Sunday, June 29, 2008

A Thousand Never Evers by Shana Burg

A Thousand Never Evers by Shana Burg
Reading level: Ages 9-12
Hardcover: 320 pages
Publisher: Delacorte Books for Young Readers (June 10, 2008)
ISBN-10: 0385734700
ISBN-13: 978-0385734707
Source of book: Review copy from publisher

If there's one book you, your children, and your students should read this summer, it's Shana Burg's debut novel, A Thousand Never Evers.

Set in Kuckachoo, Mississippi in 1963, A Thousand Never Evers is historical fiction told from the point of view of the 12-year-old African American girl, Addie Ann Pickett. Kuckachoo is a town separated by color--"the white side" and "the colored side." Racism runs deep, and the town sheriff may be the biggest racist of them all. When Addie Ann makes fun of a white lady's hat, her brother disappears. On top of not knowing whether or not her brother is alive, an incident with the town garden leaves Addie Ann's Uncle Bump on trial, and Addie Ann must find the courage to save him.

Even though Addie Ann's story is fiction, the novel is interwoven with real incidents, tragedies, and figures from the Civil Rights Movement: the deaths of Medgar Evers and Emmitt Till, the church bombing that killed the four little girls, the struggle for the vote, the ridiculous tests African Americans were required to pass before they could register to vote, the terrorism of the Ku Klux Klan, the downright racism African Americans faced every single day, and more.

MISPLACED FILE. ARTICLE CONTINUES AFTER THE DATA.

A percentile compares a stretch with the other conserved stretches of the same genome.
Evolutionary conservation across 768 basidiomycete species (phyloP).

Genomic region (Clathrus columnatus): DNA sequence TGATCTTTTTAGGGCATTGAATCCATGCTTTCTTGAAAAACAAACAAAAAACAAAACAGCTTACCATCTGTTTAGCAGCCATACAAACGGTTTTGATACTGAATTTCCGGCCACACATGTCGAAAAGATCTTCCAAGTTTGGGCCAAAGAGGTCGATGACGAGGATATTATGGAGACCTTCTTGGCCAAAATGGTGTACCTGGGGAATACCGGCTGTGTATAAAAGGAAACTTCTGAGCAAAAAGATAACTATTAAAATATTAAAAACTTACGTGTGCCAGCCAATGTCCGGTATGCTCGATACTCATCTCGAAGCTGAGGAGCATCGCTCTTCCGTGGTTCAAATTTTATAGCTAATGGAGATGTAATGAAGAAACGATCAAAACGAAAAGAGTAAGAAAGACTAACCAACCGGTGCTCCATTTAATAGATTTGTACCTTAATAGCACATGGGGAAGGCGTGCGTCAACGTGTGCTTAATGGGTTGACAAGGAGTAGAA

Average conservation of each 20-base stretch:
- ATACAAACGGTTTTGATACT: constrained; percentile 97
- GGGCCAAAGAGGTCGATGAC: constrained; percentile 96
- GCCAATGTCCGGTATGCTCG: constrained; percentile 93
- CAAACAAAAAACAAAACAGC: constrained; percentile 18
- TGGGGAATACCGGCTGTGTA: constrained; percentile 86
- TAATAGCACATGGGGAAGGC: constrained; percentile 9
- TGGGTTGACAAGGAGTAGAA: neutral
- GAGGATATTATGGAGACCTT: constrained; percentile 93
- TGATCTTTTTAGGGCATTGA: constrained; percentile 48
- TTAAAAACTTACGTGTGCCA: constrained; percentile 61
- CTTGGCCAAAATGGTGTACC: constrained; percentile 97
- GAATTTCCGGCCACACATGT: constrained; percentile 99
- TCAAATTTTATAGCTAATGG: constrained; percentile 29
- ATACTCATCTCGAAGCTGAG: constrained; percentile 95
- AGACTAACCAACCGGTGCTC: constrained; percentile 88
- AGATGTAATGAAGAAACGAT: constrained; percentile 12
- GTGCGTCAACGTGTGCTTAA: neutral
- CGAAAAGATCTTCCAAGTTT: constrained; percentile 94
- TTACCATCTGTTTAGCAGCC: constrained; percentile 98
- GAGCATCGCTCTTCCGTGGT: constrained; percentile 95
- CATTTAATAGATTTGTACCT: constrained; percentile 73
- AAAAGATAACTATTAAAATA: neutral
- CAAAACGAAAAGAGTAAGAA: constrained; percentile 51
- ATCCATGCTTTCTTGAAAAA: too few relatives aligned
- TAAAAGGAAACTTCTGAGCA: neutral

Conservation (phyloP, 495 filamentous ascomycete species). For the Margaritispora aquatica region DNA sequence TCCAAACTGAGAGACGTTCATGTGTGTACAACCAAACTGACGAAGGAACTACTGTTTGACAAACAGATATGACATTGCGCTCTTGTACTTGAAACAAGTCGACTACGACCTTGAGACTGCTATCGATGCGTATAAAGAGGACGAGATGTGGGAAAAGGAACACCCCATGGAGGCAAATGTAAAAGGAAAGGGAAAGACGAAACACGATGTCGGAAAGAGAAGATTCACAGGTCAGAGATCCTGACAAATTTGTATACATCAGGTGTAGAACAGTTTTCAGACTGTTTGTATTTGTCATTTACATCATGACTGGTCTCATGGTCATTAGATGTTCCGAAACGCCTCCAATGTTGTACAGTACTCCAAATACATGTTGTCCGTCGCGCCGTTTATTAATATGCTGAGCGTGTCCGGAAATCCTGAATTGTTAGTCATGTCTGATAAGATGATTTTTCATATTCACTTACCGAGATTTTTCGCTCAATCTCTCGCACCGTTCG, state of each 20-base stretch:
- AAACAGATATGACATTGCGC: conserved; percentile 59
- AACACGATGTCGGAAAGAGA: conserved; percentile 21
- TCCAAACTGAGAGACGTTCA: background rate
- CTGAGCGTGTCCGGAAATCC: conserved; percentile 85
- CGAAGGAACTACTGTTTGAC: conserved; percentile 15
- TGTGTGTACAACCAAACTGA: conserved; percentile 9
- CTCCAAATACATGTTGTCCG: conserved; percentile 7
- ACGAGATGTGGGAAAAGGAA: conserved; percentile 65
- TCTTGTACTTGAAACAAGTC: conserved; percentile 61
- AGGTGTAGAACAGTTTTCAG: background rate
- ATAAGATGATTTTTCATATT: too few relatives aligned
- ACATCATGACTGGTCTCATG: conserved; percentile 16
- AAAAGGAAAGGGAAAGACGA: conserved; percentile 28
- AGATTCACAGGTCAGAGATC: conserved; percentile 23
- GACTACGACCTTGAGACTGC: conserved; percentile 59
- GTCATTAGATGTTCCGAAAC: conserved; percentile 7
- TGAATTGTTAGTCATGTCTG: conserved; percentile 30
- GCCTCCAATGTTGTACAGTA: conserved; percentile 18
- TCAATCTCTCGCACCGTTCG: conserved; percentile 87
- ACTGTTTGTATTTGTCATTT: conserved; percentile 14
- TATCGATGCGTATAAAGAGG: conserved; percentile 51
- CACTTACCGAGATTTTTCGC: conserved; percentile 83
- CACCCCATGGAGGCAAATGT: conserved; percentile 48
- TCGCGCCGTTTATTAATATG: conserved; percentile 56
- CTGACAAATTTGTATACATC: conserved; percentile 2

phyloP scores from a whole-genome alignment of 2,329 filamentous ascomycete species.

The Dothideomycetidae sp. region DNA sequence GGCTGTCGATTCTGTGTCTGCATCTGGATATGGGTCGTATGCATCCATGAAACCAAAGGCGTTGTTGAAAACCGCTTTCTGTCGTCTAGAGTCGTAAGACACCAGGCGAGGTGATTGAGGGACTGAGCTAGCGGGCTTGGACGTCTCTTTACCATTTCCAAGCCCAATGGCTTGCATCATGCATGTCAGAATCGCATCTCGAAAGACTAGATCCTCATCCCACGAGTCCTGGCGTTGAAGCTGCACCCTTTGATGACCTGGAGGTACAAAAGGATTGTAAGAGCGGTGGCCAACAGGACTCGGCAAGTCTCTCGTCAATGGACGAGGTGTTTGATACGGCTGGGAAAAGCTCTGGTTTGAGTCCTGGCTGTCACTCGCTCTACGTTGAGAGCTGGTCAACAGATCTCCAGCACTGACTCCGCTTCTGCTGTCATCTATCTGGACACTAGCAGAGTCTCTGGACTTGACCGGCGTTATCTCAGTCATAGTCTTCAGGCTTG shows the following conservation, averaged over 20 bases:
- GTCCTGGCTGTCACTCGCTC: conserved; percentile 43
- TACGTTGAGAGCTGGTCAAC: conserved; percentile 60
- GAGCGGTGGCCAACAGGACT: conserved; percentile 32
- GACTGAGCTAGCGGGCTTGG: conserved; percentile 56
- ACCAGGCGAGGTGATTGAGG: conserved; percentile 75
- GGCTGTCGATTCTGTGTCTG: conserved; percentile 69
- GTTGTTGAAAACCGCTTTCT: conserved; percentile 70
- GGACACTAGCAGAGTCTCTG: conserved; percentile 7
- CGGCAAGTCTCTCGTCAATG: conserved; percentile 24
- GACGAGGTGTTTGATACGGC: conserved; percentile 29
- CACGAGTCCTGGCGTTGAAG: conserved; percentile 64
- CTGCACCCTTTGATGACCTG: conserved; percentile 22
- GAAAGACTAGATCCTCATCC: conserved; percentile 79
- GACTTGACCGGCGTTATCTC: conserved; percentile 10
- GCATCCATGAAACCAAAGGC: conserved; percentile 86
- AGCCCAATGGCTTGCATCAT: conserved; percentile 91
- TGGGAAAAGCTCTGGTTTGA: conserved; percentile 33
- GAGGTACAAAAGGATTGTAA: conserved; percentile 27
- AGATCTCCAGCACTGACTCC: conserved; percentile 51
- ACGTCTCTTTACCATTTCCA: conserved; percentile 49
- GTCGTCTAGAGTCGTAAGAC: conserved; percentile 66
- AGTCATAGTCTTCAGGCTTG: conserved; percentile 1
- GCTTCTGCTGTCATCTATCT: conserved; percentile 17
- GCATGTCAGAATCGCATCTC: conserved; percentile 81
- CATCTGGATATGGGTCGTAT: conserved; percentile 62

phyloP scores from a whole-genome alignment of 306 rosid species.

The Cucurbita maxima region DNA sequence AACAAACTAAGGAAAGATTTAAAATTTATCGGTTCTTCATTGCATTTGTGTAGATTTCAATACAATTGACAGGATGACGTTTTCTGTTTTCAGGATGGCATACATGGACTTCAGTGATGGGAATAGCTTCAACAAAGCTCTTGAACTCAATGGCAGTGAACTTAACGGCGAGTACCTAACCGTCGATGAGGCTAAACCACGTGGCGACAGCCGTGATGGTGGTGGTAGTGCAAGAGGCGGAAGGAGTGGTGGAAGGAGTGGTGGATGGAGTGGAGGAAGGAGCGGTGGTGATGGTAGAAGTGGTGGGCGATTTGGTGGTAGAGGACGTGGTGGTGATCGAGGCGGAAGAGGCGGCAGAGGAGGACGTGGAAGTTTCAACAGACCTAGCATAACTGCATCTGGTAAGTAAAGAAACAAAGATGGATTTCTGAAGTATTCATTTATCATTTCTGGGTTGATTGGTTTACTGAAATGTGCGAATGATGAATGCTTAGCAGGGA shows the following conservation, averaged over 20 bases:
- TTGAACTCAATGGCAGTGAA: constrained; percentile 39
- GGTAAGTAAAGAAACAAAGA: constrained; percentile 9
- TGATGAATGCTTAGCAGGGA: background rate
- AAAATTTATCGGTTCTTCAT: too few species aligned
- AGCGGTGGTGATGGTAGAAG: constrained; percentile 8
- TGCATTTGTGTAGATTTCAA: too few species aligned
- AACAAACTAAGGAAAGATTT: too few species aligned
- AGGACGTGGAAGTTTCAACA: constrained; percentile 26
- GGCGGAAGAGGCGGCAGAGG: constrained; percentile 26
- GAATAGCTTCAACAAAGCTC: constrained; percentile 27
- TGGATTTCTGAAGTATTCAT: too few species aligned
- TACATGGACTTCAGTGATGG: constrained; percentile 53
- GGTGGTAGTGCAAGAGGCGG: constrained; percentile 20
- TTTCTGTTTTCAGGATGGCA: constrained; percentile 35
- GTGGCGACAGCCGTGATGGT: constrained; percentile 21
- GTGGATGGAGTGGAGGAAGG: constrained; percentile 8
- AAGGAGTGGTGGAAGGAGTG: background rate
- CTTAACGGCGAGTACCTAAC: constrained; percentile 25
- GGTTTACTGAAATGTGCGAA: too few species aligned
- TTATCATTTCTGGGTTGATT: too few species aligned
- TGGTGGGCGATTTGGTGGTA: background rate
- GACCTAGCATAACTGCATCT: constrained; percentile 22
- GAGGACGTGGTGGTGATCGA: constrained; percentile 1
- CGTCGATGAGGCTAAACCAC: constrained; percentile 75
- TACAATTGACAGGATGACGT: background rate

Through Shana Burg's powerful and emotional writing, you can feel the fear, the injustice, and even the hope that countless many experienced during this dark time in our country's history.

Here's an exerpt from the day Medgar Evers is killed:

"Now Mama shakes her head like she just can't believe this. Medgar guys' dead and gone. 'Lord, you listen to me,' she says. 'You bless Medgar's hardworking, full-of-courage soul.'

After that, how am I supposed to eat? Hen or no hen, my stomach's knotted up knowing someone can get killed for doing heaps of good." (p. 9)

A Thousand Never Evers is also a coming of age story. We see Addie Ann grow from a girl who didn't really think much about "the movement," to one who matures and fights passionately for justice. Without being "preachy," the book sends the message about the importance of standing up for yourself and those around you, preserving your self worth, having the courage to fight for the truth regardless of how frightening the consequences may be, and not judging people based on their outward appearance.

I give this book my highest recommendation and predict that this will be a front runner for the Newbery Medal.

What Other Bloggers are Saying:

Becky's Book Reviews: "Dignity. Taking a stand. Doing what's right. A Thousand Never Evers is the story of one family's stand--one community's stand to unite for what's right, what's just." (Read more...)

Welcome to my Tweendom: "Brilliantly written, A Thousand Never Evers should have a place in every public and school library. " (read more...)

If you have a review of this book, leave a comment with your link, and I'll post it here. Thanks for reading!


  1. This is one that I put on my TBR after reading Becky's review. Yours makes me want to get to it sooner than later.

  2. Natasha,
    I don't think you'll be's a great book.

  3. I just finished this, and agree: it's a good book. I'm not sure it's as classic as Watsons Go to Birmingham or Roll of Thunder, Hear My Cry, but it's a good debut.

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